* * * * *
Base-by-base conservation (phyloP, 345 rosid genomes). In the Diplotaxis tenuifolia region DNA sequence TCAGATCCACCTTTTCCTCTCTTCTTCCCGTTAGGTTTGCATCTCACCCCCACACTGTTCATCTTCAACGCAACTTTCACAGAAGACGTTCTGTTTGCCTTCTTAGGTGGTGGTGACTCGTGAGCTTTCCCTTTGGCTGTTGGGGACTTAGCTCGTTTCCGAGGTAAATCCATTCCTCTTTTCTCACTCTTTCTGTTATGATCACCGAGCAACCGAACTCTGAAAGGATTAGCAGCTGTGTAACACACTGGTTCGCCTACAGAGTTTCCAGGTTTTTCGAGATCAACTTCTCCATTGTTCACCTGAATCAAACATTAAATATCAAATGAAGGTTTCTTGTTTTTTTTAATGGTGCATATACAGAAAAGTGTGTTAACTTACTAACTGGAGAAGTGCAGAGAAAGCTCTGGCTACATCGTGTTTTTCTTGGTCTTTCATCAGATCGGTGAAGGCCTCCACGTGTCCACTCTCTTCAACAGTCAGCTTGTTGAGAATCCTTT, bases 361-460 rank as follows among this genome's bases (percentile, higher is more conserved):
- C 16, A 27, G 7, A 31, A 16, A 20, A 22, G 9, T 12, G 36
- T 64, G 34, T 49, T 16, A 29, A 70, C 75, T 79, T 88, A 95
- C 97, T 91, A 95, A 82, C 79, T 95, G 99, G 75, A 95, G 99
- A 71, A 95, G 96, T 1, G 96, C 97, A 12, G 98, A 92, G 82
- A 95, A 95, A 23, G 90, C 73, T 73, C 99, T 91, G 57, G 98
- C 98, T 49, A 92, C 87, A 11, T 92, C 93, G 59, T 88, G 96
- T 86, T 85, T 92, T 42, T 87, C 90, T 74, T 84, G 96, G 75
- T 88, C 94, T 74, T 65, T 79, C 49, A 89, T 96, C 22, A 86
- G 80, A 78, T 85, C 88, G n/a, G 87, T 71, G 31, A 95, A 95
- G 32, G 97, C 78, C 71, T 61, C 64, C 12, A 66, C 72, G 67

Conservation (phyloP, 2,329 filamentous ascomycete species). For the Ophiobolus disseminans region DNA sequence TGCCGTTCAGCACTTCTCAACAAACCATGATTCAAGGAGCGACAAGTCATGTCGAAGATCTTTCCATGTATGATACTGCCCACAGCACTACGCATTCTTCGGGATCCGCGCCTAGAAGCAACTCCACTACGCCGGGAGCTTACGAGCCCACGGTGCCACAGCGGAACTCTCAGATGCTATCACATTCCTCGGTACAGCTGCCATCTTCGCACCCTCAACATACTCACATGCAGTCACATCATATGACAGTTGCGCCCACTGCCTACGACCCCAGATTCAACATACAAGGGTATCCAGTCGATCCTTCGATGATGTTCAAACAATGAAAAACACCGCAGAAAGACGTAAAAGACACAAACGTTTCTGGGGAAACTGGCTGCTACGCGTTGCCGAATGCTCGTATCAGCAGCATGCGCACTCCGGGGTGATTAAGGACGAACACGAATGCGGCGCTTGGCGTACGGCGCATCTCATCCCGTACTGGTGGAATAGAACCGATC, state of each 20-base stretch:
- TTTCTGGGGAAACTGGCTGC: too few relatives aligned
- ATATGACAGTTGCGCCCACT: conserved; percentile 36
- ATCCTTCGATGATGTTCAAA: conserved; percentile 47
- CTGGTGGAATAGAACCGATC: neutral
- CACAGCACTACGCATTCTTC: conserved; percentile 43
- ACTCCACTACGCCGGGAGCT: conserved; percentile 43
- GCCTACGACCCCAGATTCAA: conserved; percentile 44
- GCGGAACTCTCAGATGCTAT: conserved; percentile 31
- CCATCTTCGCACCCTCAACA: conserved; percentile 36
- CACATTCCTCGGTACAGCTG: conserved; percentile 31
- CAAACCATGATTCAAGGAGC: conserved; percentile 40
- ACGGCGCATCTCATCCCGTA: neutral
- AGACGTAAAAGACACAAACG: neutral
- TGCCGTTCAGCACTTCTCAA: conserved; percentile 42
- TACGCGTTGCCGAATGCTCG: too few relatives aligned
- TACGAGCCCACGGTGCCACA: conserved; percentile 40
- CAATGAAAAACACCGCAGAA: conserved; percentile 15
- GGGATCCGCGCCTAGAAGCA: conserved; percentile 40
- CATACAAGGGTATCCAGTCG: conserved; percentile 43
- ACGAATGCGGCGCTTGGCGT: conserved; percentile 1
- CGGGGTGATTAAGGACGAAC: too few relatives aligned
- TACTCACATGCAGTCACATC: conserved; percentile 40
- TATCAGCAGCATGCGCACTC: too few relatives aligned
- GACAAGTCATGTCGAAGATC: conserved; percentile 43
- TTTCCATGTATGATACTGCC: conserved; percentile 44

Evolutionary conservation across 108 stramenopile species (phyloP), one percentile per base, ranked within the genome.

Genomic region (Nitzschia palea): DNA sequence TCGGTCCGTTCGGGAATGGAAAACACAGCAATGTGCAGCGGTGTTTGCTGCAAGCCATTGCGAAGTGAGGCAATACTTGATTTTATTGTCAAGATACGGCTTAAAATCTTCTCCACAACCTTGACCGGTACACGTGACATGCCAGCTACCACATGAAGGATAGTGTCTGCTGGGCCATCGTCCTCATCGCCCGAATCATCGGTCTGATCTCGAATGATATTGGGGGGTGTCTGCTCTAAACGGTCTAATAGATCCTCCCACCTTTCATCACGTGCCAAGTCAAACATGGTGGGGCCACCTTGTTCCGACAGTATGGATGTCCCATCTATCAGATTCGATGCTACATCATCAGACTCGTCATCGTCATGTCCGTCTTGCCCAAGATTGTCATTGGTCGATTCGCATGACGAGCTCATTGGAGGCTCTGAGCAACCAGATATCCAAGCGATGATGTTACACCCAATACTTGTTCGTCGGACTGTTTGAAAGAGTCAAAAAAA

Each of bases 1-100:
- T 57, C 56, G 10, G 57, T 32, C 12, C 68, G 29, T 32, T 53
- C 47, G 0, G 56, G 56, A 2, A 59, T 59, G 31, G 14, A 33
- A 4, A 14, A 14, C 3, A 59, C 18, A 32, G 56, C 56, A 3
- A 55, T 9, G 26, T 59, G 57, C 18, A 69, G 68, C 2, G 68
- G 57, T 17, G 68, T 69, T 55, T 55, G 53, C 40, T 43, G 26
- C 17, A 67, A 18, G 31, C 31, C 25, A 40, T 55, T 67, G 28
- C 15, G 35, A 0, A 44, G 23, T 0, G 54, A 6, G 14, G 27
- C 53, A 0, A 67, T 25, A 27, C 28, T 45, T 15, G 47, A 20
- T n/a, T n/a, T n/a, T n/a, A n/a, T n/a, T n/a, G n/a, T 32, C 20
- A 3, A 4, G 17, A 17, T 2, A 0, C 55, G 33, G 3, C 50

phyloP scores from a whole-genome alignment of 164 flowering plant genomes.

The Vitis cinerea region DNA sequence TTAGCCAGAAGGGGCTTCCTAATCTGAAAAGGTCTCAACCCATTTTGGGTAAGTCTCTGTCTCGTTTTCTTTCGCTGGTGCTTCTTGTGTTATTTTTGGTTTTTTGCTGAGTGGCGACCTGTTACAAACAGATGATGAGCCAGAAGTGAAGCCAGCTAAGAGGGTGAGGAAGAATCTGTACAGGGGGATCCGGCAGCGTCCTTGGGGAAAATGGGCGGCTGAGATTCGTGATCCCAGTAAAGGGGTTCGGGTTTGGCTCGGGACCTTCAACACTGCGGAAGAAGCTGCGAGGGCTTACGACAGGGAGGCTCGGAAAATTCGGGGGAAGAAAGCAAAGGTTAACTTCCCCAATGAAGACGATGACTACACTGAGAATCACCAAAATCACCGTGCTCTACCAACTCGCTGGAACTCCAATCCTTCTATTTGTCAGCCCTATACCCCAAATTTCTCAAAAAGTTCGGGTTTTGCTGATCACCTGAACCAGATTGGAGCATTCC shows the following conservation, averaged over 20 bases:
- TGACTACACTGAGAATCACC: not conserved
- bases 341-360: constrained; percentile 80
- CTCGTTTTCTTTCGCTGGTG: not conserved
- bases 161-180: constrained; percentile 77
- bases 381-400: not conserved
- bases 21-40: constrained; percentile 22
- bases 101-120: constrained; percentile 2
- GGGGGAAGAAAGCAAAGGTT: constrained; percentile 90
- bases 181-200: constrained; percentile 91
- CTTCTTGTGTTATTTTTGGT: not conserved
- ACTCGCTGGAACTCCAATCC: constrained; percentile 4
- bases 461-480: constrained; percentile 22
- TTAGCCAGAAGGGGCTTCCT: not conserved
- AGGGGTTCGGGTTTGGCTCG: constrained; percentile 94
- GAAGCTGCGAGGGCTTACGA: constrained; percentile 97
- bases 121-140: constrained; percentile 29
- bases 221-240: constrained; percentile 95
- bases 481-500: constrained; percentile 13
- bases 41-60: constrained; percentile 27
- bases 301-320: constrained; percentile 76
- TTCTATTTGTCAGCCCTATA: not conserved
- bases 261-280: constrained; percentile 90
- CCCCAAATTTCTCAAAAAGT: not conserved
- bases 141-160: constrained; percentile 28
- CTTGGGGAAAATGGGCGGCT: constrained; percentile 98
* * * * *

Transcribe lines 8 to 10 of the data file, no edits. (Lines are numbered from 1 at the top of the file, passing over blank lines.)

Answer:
- T 86, T 85, T 92, T 42, T 87, C 90, T 74, T 84, G 96, G 75
- T 88, C 94, T 74, T 65, T 79, C 49, A 89, T 96, C 22, A 86
- G 80, A 78, T 85, C 88, G n/a, G 87, T 71, G 31, A 95, A 95